Becoming a Safety Culture Kumu

Timeless lessons from Hawaiian culture are relevant to your organization's safety culture, too.

MANY professionals seek the holy grail of upgrading their Safety "culture." But just what is culture, and how can you strengthen it?

Organizational culture is a surround system, like the air we breathe, comprised of often-invisible elements of what really goes on that most know about but few speak. You know, what's under the radar and slips between the cracks vs. what gets attention, who is a leader in name only and who actually makes things happen--and much more.

Elevating Safety Culture can have a mysterious feel. Arguably, culture critically underpins daily functioning. But despite myriad books and seminars on this topic, "culture change" is rarely tangible enough to make a substantial difference in corporate actions.

Let's get perspective from a true cultural expert. When last in Kauai, the westernmost accessible Hawaiian island, I had the privilege of spending time with Kehaulani Kekua, a kumu ("koo-moo" = master teacher) of Hawaiian traditions. When you watch her halau (school)'s hula, it is powerful, serious, energized--worlds apart from the for-show, commercial kind.

What does Kehaulani ( practice that we can apply to stimulating higher-level Safety culture?

  • Continuity with the past. Kehaulani goes beyond telling stories--important in itself. She humorously offers anecdotes about past kumus' challenges seen and met. These stories simultaneously anchor principles of high-level performance, rather than merely mandating rules. In addition to creating a sense of vertical community from previous times, these stories provide food for thought to those facing similar problems.

Do you maintain a line of continuity through past Safety success stories?

  • Ceremonies are participative and meaningful. There's no just going through words or halfhearted motions. Full attention is expected and given when performing energized greetings and closings, in chanting, dance, and when studying plant and animal life. Her thought is, the power of culture dissipates when contact is only partial, when the leader is split between saying one thing while thinking elsewhere. As Kehaulani says, "Words must come out with mana (spirit, energy)."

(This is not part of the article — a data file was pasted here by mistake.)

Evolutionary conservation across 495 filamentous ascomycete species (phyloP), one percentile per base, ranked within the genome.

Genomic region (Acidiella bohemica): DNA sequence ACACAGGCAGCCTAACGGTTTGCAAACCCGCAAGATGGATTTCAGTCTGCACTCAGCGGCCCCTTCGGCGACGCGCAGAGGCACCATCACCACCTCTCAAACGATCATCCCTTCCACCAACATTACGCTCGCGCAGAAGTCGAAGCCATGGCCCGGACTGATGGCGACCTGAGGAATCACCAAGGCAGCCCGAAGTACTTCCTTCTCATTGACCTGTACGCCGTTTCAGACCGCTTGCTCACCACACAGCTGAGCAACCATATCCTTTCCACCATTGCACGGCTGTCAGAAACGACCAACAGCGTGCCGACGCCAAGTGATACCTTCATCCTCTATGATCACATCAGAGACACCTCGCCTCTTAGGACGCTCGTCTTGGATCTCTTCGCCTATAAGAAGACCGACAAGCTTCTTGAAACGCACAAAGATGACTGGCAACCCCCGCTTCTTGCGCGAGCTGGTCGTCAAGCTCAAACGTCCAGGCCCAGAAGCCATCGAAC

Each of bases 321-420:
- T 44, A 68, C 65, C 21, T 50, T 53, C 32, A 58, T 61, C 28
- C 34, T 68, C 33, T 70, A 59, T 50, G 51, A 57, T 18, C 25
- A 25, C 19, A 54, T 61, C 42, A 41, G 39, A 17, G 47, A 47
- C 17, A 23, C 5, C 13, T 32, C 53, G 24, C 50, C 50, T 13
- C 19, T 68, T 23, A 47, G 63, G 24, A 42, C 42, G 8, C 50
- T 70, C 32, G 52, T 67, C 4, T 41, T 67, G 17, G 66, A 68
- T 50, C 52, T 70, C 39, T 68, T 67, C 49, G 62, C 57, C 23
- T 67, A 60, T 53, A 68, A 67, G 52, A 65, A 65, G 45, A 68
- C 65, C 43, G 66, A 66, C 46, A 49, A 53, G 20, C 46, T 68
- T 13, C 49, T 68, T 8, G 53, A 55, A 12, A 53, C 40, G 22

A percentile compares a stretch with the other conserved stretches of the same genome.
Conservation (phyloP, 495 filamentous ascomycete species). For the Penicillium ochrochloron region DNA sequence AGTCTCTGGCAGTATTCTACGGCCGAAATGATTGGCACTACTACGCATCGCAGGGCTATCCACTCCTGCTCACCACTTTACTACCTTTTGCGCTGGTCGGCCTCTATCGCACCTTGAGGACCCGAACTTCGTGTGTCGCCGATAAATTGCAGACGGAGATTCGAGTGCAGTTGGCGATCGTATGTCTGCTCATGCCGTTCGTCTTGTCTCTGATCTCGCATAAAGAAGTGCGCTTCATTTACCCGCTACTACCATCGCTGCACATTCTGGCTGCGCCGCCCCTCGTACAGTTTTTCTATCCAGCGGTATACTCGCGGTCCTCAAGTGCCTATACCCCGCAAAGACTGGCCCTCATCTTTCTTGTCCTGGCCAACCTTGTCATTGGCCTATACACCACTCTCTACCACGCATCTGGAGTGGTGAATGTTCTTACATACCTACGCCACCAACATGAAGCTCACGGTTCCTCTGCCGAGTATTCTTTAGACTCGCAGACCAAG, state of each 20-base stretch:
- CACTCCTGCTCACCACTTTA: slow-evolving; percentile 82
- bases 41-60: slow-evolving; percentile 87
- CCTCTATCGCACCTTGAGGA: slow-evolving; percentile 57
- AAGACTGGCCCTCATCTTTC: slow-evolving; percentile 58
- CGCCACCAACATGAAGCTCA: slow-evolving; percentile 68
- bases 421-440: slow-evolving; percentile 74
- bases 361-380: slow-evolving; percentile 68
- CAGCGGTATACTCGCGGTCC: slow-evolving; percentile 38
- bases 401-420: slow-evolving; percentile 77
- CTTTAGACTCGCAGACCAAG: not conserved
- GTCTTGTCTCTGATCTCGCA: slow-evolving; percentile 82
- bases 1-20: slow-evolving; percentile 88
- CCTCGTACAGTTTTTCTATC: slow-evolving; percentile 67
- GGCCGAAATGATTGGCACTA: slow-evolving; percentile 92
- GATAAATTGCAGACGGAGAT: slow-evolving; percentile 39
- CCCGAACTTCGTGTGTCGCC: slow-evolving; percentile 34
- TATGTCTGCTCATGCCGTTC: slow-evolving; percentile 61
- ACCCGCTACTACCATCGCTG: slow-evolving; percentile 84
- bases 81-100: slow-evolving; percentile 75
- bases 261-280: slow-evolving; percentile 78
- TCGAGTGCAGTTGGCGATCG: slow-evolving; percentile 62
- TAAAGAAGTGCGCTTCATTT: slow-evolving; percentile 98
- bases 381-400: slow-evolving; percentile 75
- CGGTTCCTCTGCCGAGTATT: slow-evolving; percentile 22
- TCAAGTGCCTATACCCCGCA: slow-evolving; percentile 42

Do you expect the same "presence" of yourself as a leader?

  • She emphasizes learning and development. A living culture has to be a growing one, not focused only on past methods. Kehaulani says her mission is to inspire growth--in others, in nature, in culture--to keep their eyes on what's important. She suggests, for example, that members begin chanting sessions by asking for growth for themselves.

Are you focused on your own continuous leadership growth and development?

  • She's a designated keeper for a growing culture. Kehaulani sees herself as a cultural steward, and she meets at least quarterly with other kumus. Like language, a living culture--whether Hawaiian or Safety--is perpetually evolving. As Lao Tsu wrote, "That which is not growing is dying."

Does your organization designate people to gather regularly to preserve the positive aspects of safety culture and encourage compatible safety changes? Are they open to new ways of attaining desired results?

  • Time is allocated to surface--and work through--problems. Working closely with others can sometimes fray communications. Kehaulani invites all halau members to meet monthly to expressly elicit and heal problems that might be stumbling blocks to strong community.

Do you regularly spend time recognizing budding problems and work them out at the lowest level possible?

  • Receptivity to outside ideas is present. Kehaulani demonstrates interest in others' compatible teachings.

Do you go beyond an "ain't been invented here" mindset?

  • She's dedicated to creating well-prepared experts of her students, who are not just rule followers but leaders in their own right who can, in their turn, further the culture.

Are you doing a strong job of preparing/building others as Safety leaders and expecting them to act as such?

  • She emphasizes connection--between words and deeds; between daily practice and home actions; between physical, mental, and spiritual well-being; between leader and students; between our external environment and internal reactions. Kehaulani reminds others to look below the surface, that hula is not just hand movements and costumes, that there is a hidden meaning (kauona) to all things. To remember details matter, to see those things that "cannot be seen."

Do you help elevate connection between others' home and work lives? Do you show them better ways to monitor their own safe behaviors?

Not just the realm of the exotic, strengthening Safety culture can lead to significant upgrades in communications, values, and daily actions on everyone's part. This can improve motivation, effectiveness, and injury prevention at work and at home, whether it is an island in the middle of the ocean or surrounded by waves of competitive pressures.

This column appeared in the February 2007 issue of Occupational Health & Safety.

Robert Pater ([email protected]) is Managing Director, Strategic Safety Associates and MoveSMART®,

This article originally appeared in the February 2007 issue of Occupational Health & Safety.

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